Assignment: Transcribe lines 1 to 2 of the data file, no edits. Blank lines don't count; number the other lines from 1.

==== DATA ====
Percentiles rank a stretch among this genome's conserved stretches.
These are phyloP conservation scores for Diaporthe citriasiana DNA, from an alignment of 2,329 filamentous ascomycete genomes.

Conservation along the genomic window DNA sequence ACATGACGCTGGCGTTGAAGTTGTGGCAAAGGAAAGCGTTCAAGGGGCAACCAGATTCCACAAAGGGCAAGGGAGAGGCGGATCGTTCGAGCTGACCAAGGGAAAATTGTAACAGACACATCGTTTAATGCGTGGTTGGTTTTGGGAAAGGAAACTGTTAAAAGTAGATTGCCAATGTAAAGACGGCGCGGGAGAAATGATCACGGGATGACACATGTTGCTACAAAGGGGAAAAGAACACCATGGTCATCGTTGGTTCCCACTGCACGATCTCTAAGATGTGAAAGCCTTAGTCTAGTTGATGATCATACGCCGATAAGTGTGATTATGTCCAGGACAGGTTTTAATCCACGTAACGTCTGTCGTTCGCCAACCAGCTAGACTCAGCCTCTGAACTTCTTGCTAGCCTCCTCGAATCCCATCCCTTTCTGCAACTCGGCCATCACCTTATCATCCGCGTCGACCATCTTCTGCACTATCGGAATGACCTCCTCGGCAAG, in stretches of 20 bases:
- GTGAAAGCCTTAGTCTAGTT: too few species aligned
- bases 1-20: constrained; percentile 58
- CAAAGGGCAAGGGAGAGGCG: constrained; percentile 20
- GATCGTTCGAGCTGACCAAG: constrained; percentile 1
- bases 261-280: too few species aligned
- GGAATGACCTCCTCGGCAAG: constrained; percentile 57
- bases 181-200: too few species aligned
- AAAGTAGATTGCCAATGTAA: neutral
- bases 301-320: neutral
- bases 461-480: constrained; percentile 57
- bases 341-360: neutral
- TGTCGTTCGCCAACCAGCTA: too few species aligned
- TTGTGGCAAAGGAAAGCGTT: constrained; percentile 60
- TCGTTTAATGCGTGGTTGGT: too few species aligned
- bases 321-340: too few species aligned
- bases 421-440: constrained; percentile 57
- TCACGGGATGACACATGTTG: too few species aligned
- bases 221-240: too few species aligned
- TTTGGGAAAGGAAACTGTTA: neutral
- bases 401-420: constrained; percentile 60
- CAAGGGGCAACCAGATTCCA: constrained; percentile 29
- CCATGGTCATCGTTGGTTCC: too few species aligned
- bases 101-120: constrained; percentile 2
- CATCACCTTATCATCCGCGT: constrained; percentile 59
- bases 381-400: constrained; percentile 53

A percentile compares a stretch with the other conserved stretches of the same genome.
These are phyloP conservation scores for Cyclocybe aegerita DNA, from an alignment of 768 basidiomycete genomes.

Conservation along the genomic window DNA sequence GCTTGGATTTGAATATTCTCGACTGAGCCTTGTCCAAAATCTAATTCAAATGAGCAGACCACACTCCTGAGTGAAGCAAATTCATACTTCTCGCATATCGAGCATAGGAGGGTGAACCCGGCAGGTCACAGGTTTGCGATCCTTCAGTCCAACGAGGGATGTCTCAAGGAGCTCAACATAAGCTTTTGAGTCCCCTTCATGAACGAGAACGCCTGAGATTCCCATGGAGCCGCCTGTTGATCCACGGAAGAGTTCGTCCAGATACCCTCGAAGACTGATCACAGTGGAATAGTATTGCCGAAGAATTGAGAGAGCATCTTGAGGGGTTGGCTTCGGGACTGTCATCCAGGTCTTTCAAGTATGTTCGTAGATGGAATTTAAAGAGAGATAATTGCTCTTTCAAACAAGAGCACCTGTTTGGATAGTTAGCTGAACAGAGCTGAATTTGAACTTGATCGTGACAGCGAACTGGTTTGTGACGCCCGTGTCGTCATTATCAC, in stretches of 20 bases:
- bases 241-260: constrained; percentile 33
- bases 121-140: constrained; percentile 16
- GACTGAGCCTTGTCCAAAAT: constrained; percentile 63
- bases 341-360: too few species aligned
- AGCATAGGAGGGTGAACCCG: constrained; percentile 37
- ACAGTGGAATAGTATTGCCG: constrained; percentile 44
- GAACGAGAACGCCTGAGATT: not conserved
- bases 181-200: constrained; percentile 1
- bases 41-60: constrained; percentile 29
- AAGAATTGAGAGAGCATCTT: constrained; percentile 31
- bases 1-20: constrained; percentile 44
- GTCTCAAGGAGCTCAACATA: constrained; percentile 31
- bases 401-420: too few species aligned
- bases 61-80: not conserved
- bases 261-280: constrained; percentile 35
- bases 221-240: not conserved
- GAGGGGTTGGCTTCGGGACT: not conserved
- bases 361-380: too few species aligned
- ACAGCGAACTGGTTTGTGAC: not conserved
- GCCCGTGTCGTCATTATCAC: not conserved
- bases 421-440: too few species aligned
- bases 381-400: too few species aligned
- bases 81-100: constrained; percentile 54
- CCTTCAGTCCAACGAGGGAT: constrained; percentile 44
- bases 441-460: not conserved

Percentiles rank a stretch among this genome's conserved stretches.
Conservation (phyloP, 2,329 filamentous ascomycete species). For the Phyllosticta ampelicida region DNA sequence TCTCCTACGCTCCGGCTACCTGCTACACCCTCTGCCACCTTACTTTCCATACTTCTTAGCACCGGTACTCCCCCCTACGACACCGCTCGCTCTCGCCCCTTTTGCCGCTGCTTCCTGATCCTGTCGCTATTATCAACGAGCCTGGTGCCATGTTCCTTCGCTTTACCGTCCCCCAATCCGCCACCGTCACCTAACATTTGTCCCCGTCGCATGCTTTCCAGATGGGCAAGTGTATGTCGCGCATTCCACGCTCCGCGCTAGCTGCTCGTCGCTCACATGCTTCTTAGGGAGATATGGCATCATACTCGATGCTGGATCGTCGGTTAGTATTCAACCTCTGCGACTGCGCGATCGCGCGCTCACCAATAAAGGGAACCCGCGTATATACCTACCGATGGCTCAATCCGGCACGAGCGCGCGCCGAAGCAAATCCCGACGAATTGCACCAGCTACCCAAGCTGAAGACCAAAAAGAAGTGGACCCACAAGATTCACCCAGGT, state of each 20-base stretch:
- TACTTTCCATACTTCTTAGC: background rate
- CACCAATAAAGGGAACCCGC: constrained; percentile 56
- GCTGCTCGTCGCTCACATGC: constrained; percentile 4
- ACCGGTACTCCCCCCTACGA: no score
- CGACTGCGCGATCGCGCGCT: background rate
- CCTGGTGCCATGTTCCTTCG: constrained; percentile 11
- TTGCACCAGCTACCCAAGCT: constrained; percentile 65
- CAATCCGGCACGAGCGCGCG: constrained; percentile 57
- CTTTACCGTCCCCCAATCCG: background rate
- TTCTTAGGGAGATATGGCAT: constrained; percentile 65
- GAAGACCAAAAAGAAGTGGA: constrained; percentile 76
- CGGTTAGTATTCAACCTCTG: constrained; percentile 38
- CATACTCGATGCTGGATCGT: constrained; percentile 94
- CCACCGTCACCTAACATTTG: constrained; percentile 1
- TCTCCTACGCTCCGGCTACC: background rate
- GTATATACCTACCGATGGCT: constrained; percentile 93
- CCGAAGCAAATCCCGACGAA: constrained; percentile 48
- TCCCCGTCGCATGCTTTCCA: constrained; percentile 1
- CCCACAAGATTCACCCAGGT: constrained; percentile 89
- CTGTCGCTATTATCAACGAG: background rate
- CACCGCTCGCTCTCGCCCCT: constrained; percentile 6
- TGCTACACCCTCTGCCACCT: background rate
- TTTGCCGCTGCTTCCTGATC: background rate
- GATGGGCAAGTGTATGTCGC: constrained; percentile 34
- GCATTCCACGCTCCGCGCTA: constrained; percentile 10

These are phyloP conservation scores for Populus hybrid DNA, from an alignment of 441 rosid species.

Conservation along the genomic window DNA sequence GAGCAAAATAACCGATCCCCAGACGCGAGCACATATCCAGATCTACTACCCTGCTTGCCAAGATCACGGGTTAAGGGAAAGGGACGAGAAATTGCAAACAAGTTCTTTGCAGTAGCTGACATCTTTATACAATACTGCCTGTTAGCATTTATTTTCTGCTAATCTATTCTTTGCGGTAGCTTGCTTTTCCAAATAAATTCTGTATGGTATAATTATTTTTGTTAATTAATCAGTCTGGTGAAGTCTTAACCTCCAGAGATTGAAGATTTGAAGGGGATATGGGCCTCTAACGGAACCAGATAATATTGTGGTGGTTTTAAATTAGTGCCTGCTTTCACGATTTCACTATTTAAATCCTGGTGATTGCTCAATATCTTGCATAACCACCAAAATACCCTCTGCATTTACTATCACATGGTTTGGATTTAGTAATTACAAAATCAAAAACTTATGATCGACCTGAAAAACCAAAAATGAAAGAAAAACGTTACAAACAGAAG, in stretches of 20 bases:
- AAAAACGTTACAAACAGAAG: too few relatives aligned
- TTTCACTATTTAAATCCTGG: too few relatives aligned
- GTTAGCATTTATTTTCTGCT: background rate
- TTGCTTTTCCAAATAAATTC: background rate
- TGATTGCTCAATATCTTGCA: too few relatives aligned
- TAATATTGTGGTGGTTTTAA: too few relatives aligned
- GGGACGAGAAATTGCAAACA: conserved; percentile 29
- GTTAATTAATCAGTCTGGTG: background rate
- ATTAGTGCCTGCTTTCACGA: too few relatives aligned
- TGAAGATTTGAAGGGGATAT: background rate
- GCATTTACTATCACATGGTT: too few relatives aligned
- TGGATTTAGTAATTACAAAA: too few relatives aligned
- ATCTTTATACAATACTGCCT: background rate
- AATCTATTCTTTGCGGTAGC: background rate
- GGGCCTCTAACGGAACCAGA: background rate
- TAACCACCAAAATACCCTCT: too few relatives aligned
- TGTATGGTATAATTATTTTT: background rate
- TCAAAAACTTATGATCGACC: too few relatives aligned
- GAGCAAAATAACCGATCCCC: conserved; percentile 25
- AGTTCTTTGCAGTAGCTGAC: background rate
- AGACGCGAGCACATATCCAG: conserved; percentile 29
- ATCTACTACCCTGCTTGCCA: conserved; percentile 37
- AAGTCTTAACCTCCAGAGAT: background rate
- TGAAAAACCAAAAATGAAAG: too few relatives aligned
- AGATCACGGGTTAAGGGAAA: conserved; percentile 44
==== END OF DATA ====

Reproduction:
Percentiles rank a stretch among this genome's conserved stretches.
These are phyloP conservation scores for Diaporthe citriasiana DNA, from an alignment of 2,329 filamentous ascomycete genomes.